Some restaurants’ movieland fixations make more sense than others. At Planet Hollywood, for instance, it’s clear that the items on the menu, from the clothing to the “L.A. Lasagna” to the no-annual-fee credit-card offer, weren’t devised to be tasteful but to pimp the trash-cinema cause. The titular fetish at Fellini, a new Italian grill and nightclub, is suspect mainly because the restaurant hardly seems the type of place at which Federico would care to eat. It’s too bad, really, because the theme could inspire a grand restaurant flush with magnificence and wit. But Fellini never runs with its motif; there are movie posters on the wall and murals meant to depict famous scenes from the filmmaker’s work, but you could easily get in and out of the place figuring it was named after an owner’s uncle or something.
Not that Fellini lacks ambition. The restaurant’s co-proprietors, a former manager at Coco Loco and another at Primi Piatti, hope that Fellini will come alive at night, which explains the dance floor, the late weekend closing hours, and the fact that the music gets louder as the evening wears on. The neighborhood could use another nightspot, if not another cheesy one, but Fellini is in a difficult place. Hidden in the courtyard on the ground floor of an office building, it’s hard to see from the street. (Recent sidewalk construction has made this problem even worse.) Tables have not been hard to come by.
Fellini also purports to be the District’s first “Italian grill,” which, true or not, is a merely semantic distinction; Fellini is hardly the first Italian restaurant in town to grill food, although it may be the first to trumpet its grill skills in its name.
Judging from the appetizers, one would think that the kitchen staff is in fact at its best when working around the fire. Two items are exceptional. One is a grilled portobello painted with pesto, the other a plate of lightly charred vegetables splashed with olive oil. Both dishes are fairly plain compared with others, and that’s probably why they stand out. Often we’re left wondering if someone in the kitchen has a problem with spilling. There’s so much lemon dressing on the carpaccio it’s hard to tell if the thinly sliced objects underneath it are meat or not. Both the spinach and Caesar salads arrive with enough dressing to accommodate twice the amount of greens. The caponata siciliana, a mound of eggplant, onion, celery, olives, capers, and tomatoes, is mixed with a sweet-and-sour sauce that’s quite strong and not very good. An order of steamed mussels is mostly broth.
The kitchen is thankfully less prone to drowning the pasta. Noodles are made fresh daily (the waiters are quick to point out), and several of the pasta dishes are delicious. The tomato sauce covering some angel hair is mingled with garlic and a touch of white wine, which modify it just enough to suit the fleshy chunks of crabmeat. The spinach-and-ricotta-stuffed ravioli is borderline-perfect in a shallow pool of brown sage butter and parmigiana cheese, as is the seafood-stuffed variety, with its tangy champagne sauce. Other dishes are less endearing, such as the meat lasagna, which is dry, and a plate of penne with duck sausage and porcini mushrooms, which is hampered by an overly acidic tomato sauce.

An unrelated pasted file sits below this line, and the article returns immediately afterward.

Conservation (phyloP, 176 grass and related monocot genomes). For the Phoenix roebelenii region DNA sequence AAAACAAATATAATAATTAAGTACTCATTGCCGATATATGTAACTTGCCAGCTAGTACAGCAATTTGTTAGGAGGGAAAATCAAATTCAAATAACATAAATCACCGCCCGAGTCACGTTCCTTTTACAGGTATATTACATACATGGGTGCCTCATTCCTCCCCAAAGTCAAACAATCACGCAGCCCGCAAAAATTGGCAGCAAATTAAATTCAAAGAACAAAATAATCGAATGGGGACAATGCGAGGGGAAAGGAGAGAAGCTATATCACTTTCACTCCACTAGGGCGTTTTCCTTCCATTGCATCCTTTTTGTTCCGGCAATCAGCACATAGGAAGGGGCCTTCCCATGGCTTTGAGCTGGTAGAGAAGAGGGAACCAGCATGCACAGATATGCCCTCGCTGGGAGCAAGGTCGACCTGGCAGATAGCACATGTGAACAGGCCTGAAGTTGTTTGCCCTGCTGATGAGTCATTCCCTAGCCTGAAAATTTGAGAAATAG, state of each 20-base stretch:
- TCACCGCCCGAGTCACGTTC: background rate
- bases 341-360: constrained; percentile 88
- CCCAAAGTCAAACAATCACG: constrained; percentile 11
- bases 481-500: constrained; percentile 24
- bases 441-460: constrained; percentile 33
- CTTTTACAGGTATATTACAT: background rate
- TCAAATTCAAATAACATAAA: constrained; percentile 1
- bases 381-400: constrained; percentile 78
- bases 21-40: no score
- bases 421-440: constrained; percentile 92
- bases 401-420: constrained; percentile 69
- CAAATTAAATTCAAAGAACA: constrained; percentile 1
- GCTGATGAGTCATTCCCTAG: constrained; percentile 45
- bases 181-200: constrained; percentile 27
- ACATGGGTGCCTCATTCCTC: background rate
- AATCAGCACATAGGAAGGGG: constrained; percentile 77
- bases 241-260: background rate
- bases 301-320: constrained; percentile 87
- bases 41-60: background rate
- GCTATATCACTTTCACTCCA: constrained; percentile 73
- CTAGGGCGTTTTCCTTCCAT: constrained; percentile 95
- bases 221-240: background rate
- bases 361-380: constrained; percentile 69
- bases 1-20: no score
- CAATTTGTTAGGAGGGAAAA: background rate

In spite of what you’d expect of a restaurant selling itself as a grill, Fellini falters most when it comes to preparing meat and fish. When the seafood isn’t ruined in the cooking, as is the case with the red snapper and the swordfish, both of which have had their natural juices burned out of them, it’s marred after the fact. (If you order the salmon medallions, ask for half the oil.) The filet mignon comes covered in a peppercorn-and-wine reduction, and the pork fillet is accompanied by a bright raspberry sauce. Both look the way they should, steaming and dictionary-thick, but they’re also tough, leaving us actually wishing for more sauce.
While the place does little to celebrate Federico Fellini, and the food hardly seems to justify claims of grilling prowess, the staff at least does its bit to honor filmmaking sleaze. The waiters dress the part, but they haven’t bothered perfecting their lines. Asking anything specific about the food can be a riot. One guy tells us the stock used in the risotto is “mostly oil,” and another, instead of telling us to choose something else, serves us a frozen-solid piece of mixed-berry mousse cake and claims that that’s the way it’s supposed to be. One guy goes on at length about where his suits are tailored and then ignores us for the rest of the night except to stop by and belittle a busboy for doing his job. The suit gives us a little wink afterward.
Fellini, 1800 M St. NW. (202) 785-1177.
Being born on the bayou has its drawbacks. “I swear I miss home every time I eat out,” says Evan, a reader and New Orleans native who claims to be “crawfish crazy.” As a result, Ev doesn’t get out much except to stop at Louisiana Express, a restaurant notable for, as he puts it, not serving “shit Cajun to dickless shits.” More specifically, he likes the andouille served like a hot dog and garnished with lettuce and Creole relish, the “dirty rice” cooked with chicken livers and giblets, and the way his glasses steam a little when the jambalaya arrives. I’m partial to the fried oyster po’ boy, the catfish beignets, and the fact that guys like Evan endorse the place.
Louisiana Express Company, 4921 Bethesda Ave., Bethesda. (301) 652-6945.Brett Anderson
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